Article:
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City, family celebrate first home to go through lead mitigation program
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City, family celebrate first home to go through lead mitigation program


It started with a watermain break and ended with a refurbished home that's now lead-free.

When the line broke outside the Avenue D home of Justin Rieper and Erica Vanlaningham, they worked with Council Bluffs Community Development for assistance through an emergency program to get water flowing back to the house.

After working with the family, Community Development Specialist Lora Flom mentioned the city's new Lead Hazard Reduction Program.

The program, made possible by a $2.3 million grant from the U.S. Department of Housing and Urban Development, offers qualified homeowners or tenants a chance to make their homes a safer place to live. City officials noted side effects from childhood lead poisoning include damage to the brain and nervous system, slowed growth and development, learning and behavior problems and hearing and speech problems. Children under the age of 6 and pregnant women are most susceptible to lead poisoning.

Rieper and Vanlaningham jumped at the chance -- they found out their 2-year-old son, Glen, had elevated lead levels in his blood during a standard test for Iowa toddlers.

Council Bluffs Community Development worked to take a holistic approach to home improvement -- $300,000 of the federal grant is for the Healthy Homes Program, which focuses on assistance with radon detection, smoke detector checks and installation, plumbing and electrical issues, according to Housing and Economic Development Manager Courtney Harter. Additionally, the Affected Properties Program funds other rehab work, including painting walls beyond those affected by lead, for example.

The end result -- the removal of lead on the exterior, in the basement and parts of the main floor of the Avenue D home, along with fresh coats of paint on the main floor, portions of trim and kitchen walls; new windows, vinyl siding on the house and garage, a new garage door and new storm doors. Along with, electrical improvements, updated exterior security lighting and smoke/carbon monoxide detector installation.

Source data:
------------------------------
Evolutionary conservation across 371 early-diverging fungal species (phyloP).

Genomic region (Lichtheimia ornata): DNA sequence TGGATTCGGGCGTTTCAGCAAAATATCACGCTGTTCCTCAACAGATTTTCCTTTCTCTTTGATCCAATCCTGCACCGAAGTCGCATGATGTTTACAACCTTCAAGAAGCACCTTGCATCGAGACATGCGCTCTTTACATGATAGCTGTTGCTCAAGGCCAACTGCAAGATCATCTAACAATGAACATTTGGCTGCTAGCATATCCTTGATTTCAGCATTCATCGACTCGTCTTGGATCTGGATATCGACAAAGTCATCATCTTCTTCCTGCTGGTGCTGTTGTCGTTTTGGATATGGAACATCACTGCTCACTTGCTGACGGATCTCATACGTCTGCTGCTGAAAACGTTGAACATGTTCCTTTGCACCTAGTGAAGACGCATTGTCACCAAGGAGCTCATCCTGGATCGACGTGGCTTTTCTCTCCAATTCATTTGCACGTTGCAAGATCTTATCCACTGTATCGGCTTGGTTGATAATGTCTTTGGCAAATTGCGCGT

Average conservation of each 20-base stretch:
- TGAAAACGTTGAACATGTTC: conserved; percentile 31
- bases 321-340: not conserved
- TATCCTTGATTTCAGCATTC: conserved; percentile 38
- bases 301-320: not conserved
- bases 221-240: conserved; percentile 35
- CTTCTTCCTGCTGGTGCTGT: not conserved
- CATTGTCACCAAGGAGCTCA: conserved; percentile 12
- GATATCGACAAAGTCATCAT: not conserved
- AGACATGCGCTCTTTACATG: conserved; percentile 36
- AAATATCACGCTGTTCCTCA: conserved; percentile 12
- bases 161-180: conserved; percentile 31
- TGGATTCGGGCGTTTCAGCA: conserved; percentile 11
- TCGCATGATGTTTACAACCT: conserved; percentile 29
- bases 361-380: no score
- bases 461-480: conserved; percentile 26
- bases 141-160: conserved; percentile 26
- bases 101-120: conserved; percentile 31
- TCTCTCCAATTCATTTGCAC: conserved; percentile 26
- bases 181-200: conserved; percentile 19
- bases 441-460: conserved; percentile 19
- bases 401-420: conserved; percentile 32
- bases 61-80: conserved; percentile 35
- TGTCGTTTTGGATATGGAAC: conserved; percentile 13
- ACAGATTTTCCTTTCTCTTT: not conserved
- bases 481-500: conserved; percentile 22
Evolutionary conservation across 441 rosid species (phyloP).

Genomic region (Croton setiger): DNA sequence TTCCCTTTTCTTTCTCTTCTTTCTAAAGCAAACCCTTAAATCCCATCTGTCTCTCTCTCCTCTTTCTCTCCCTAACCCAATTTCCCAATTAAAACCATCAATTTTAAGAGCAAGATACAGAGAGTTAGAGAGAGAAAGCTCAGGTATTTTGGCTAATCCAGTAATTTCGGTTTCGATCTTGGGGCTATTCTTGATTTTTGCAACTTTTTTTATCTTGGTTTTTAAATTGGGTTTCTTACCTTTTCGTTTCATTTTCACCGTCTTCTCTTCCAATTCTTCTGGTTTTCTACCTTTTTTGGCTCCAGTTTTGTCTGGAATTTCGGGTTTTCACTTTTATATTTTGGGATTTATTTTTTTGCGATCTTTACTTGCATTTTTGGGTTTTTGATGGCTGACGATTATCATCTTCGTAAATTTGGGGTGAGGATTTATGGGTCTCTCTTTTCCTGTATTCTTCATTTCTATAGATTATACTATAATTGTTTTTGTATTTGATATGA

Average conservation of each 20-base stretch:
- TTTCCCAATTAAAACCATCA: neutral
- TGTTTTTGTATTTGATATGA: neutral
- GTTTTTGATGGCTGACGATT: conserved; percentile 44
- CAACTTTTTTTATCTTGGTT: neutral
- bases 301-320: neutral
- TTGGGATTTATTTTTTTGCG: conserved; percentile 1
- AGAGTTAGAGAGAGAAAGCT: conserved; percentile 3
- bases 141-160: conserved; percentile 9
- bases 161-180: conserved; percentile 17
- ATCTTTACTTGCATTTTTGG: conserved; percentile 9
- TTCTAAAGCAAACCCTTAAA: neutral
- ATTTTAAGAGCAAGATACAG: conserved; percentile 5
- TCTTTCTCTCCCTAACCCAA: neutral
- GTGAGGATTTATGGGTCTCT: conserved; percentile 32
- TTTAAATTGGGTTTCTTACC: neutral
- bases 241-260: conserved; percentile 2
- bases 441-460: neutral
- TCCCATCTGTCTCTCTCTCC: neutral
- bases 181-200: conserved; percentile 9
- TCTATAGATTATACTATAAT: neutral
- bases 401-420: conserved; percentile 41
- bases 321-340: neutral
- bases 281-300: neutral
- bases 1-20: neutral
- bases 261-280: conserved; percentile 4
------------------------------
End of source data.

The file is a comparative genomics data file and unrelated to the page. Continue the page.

In total, the residence received $53,285 in repairs; $20,000 from the Lead Hazard Reduction Program, $30,335 from Healthy Homes, and $2,950 from the Affected Properties Program.

The work wrapped up in February -- the first completed home in the Lead Hazard Reduction Program. On Tuesday, the city celebrated National Lead Poisoning Prevention Week with a ribbon cutting at the house.

"It's been amazing," Vanlaningham said.

"It's lifechanging, absolutely," Rieper said.

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Vanlaningham said it would've taken years to remove the lead and make the other improvements. And little Glen's lead levels have come down.

"It changed this little boy's life. For the rest of his life, it's completely changed the trajectory of him being capable of learning and functioning," Rieper said as the family gathered outside the house, with Glen and big brother Tony, 8, scurrying about.

The work has benefited the whole family.

"I like I my energy levels have come up a bit. I think even as an adult, I might have been affected by it," Rieper said. "Overall, the family's health feels a lot better inside this home."

"We can definitely tell a difference," Vanlaningham said.

Harter said "it's exciting" to be at this point in the lead mitigation work. The department spent the first year after receiving the grant on getting the program designed and ready for the public. Flom said work has been completed on a total of three homes now, with five out to bid for work and "six more in the pipeline."

"It's starting to take off," Flom said.

The program is designed to remediate lead in 100 homes in the city.

The program is open to residents living in a home constructed prior to 1978 (lead was used in paint until that year), which includes 70% of the city's housing stock, has an income of less than 80% of the median family income in the metro area -- around $48,000 per individual -- with a child under the age of five or pregnant woman living in the house, Council Bluffs Mayor Matt Walsh said in explaining the program during remarks at the brief ceremony.

"It's important to get (lead) cleaned up," Walsh said ahead of his speech.

Tyler Silverthorn with Impact7G conducted lead testing, and KR Home Improvement completed the work, according to the city.

Vanlaningham and Rieper said they were thankful for the chance to participate in the lead mitigation program, commending Community Development employees for keeping communication lines open during the process.

Anyone interested in applying for the program should visit or call City of Council Bluffs Community Development Department at (712) 890-5350.

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